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Argentina and Brazil: Gas pipeline extension legal framework

Carlos Alfaro

Argentina and Brazil: Gas pipeline extension legal framework

The Governments of Argentina and Brazil have entered into a Memorandum of Energy Exchange until 2025 establishing the framework to regulate the exchange of electric power and gas between both countries. Under this dialogue, progress is also being made in the negotiations for the financing of stage 2 of Gas Pipeline-President Néstor Kirchner from Argentina and Brazil.

The Argentine Energy Company (ENARSA), the Argentina and Brazilian Ministries of Economy, the Chancelleries and the Argentine Embassy in Brazil and the Brazilian National Bank for Economic and Social Development (BNDES) launched the negotiations for carrying out the financing of the next stages of the Gas Pipeline, which first stage is under construction in Argentina from Vaca Muerta (Neuquen) to Salliqueló, Province of Buenos Aires.
 
The so-called second stage, which will extend from Salliqueló in the province of Buenos Aires to San Jerónimo in the province of Santa Fe as part of the Néstor Kirchner gas pipeline; the analysis of construction work required to take the gas from Vaca Muerta to the center of the industrial demand in the area of Greater Sao Paulo is also being taken into account.
 
On September 5, 2022, ENARSA issued a public call for bids for the preparation of the extended basic engineering of the second stage of the gas pipeline, which will extend from Salliqueló to San Jerónimo. It entails 583 kilometers to be covered with a 36-inch pipeline, which consists of 56,700 steel pipes of 12 meters in length.
 
The works in the second stage will allow a 25% increase in the capacity of the national main gas pipeline transportation system, thus adding value to the reserves of Vaca Muerta.
 
Argentina is currently supplying gas to Brazil through the existing connection between Paso de los Libres and the Thermal Power Plant located in Uruguayana, Brazil. The agreement guarantees that the Argentine network will be available to channel gas to the thermal power plant as long as at the same time the total supply of the domestic market is ensured.
 
This past winter, Brazil’s contribution in terms of electricity imports from Argentina was key to enable savings for the country, and enable part of the return of the LNG ships leased by Argentina and sustain its energy demand at a competitive price.
 
At some moments the demand for imports from Brazil reached approximately 8% of Argentina’s electricity demand, so it was an important contribution.
 
The updating agreement of the energy exchange memorandum will be in force until 2025 and it will be automatically renewed every four years. It allows the use of the Bilateral System of Payments in Local Currencies, implemented by means of the "Agreement of the System of Payments in Local Currencies between the Argentine Republic and the Federative Republic of Brazil", signed on September 8, 2008.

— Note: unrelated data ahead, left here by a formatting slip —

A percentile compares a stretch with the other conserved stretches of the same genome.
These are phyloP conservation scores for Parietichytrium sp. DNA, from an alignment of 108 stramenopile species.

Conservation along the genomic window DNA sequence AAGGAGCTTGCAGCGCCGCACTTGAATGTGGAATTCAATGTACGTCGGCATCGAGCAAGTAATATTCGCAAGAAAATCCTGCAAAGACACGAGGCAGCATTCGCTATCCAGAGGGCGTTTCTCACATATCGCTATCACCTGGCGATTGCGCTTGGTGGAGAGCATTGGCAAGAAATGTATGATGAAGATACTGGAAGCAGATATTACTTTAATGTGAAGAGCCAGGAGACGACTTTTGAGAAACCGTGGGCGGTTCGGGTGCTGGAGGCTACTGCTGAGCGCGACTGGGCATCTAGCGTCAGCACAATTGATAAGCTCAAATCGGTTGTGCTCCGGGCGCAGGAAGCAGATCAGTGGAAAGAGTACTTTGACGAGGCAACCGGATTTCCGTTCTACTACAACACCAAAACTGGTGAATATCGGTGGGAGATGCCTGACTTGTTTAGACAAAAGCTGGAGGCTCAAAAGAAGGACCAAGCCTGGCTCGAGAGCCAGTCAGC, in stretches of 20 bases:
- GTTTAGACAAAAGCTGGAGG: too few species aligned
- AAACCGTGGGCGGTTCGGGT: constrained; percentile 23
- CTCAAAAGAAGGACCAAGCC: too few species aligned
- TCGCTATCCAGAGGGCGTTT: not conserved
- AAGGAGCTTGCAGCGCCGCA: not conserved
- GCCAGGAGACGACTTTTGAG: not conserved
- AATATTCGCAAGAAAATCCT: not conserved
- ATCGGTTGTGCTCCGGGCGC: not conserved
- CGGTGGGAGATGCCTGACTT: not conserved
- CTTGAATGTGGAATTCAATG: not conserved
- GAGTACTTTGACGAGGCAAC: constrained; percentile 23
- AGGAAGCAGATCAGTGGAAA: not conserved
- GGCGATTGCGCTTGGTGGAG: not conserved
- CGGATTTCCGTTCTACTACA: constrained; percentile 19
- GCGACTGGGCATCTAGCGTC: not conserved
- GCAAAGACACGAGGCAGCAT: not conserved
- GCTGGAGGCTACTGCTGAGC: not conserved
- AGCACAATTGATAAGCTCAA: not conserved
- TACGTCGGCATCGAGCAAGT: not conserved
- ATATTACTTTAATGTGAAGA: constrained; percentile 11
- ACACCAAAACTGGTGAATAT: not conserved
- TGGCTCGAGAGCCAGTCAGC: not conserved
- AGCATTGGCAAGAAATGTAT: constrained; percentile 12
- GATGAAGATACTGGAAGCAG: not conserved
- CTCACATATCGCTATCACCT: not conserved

In this way, Argentina will be able to continue supplying electric power and gas to Brazil, a country to which it exported more than US$ 1 billion of electric power in 2021 and almost US$ 350 million of gas in various forms so far in 2022.
 
At the same time, this year Brazil guaranteed the maximum capacity to supply electricity to the country at competitive prices for US$250 million, which was made possible through Garabí’s electrical converters.
 
In consideration, Brazil is also expected to upgrade the aforementioned Garabí converter stations, guaranteeing adequate operation for the next decade.
 
The Argentina - Brazil HVDC interconnection, owned by Cien/Endesa Group, demonstrates the advantages of the modular HVDC back-to-back interconnection concept in a project designed to encourage cross-border energy trading between the two countries.
 
The transmission system comprises 490 km of 500 kV AC overhead lines between the two substations of Rincón de Santa Maria in northern Argentina and Itá in southern Brazil, and an HVDC converter station at Garabi in Brazil, near the border.
 
Argentina’s power system operates at 50 Hz, and Brazil’s operates at 60 Hz. The asynchronous interconnection is through HVDC frequency converters in a back-to-back configuration at Garabi.
 
Hitachi Energy’s capacitor commutated converter (CCC)-type HVDC converter technology made it possible to avoid building a synchronous compensator plant at Garabi. Each of the two 1,100 MW phases of the Garabi back-to-back station is divided into two blocks of 550 MW each. The first phase went into commercial operation in 1999, the second phase in 2002.
 
A CCC/ConTune combination in the converters enables secure operation at low short circuit levels, improving reactive power control and providing even and continuous voltage and power flow control. The converter station’s modular construction concept simplifies civil design and ensures an environmentally acceptable solution and shorter delivery time.
 
Each line from Garabi to Itá in Brazil is 354 km long, a challenge for a converter station that guarantees delivery of 1,000 MW into a rather weak point of the grid.
 
This cross-border system enables both countries to utilize electricity resources more efficiently and cost-effectively, increasing system reliability and enabling secondary energy trades. The time schedule for completion of the first phase was only 22 months, a significant challenge for a project of this magnitude.

Carlos Alfaro
Alfaro Law

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